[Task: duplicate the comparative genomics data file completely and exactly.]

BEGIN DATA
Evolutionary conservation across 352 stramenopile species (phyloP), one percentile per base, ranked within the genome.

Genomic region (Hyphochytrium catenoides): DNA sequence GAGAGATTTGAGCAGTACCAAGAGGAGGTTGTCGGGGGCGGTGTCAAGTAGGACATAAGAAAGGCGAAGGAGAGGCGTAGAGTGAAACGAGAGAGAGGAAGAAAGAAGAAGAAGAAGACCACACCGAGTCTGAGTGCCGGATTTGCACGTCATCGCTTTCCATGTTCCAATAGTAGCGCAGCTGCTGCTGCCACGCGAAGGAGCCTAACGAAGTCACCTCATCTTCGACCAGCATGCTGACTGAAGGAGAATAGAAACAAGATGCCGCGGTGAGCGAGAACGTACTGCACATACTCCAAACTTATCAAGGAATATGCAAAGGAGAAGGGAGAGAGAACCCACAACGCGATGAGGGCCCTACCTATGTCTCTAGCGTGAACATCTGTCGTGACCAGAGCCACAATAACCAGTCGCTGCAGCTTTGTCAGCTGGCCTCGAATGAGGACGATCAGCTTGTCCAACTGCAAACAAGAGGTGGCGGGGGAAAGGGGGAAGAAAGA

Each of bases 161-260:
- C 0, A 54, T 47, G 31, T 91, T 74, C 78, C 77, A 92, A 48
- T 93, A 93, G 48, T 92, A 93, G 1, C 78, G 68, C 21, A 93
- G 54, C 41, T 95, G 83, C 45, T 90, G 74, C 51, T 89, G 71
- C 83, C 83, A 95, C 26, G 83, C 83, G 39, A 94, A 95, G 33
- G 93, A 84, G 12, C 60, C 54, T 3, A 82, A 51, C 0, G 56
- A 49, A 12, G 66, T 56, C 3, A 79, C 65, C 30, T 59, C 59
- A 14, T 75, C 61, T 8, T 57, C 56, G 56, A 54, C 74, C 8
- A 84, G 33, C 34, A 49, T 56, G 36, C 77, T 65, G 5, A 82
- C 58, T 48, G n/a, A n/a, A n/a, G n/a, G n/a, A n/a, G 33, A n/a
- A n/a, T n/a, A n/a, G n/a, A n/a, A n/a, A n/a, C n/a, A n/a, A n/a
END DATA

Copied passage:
Evolutionary conservation across 352 stramenopile species (phyloP), one percentile per base, ranked within the genome.

Genomic region (Hyphochytrium catenoides): DNA sequence GAGAGATTTGAGCAGTACCAAGAGGAGGTTGTCGGGGGCGGTGTCAAGTAGGACATAAGAAAGGCGAAGGAGAGGCGTAGAGTGAAACGAGAGAGAGGAAGAAAGAAGAAGAAGAAGACCACACCGAGTCTGAGTGCCGGATTTGCACGTCATCGCTTTCCATGTTCCAATAGTAGCGCAGCTGCTGCTGCCACGCGAAGGAGCCTAACGAAGTCACCTCATCTTCGACCAGCATGCTGACTGAAGGAGAATAGAAACAAGATGCCGCGGTGAGCGAGAACGTACTGCACATACTCCAAACTTATCAAGGAATATGCAAAGGAGAAGGGAGAGAGAACCCACAACGCGATGAGGGCCCTACCTATGTCTCTAGCGTGAACATCTGTCGTGACCAGAGCCACAATAACCAGTCGCTGCAGCTTTGTCAGCTGGCCTCGAATGAGGACGATCAGCTTGTCCAACTGCAAACAAGAGGTGGCGGGGGAAAGGGGGAAGAAAGA

Each of bases 161-260:
- C 0, A 54, T 47, G 31, T 91, T 74, C 78, C 77, A 92, A 48
- T 93, A 93, G 48, T 92, A 93, G 1, C 78, G 68, C 21, A 93
- G 54, C 41, T 95, G 83, C 45, T 90, G 74, C 51, T 89, G 71
- C 83, C 83, A 95, C 26, G 83, C 83, G 39, A 94, A 95, G 33
- G 93, A 84, G 12, C 60, C 54, T 3, A 82, A 51, C 0, G 56
- A 49, A 12, G 66, T 56, C 3, A 79, C 65, C 30, T 59, C 59
- A 14, T 75, C 61, T 8, T 57, C 56, G 56, A 54, C 74, C 8
- A 84, G 33, C 34, A 49, T 56, G 36, C 77, T 65, G 5, A 82
- C 58, T 48, G n/a, A n/a, A n/a, G n/a, G n/a, A n/a, G 33, A n/a
- A n/a, T n/a, A n/a, G n/a, A n/a, A n/a, A n/a, C n/a, A n/a, A n/a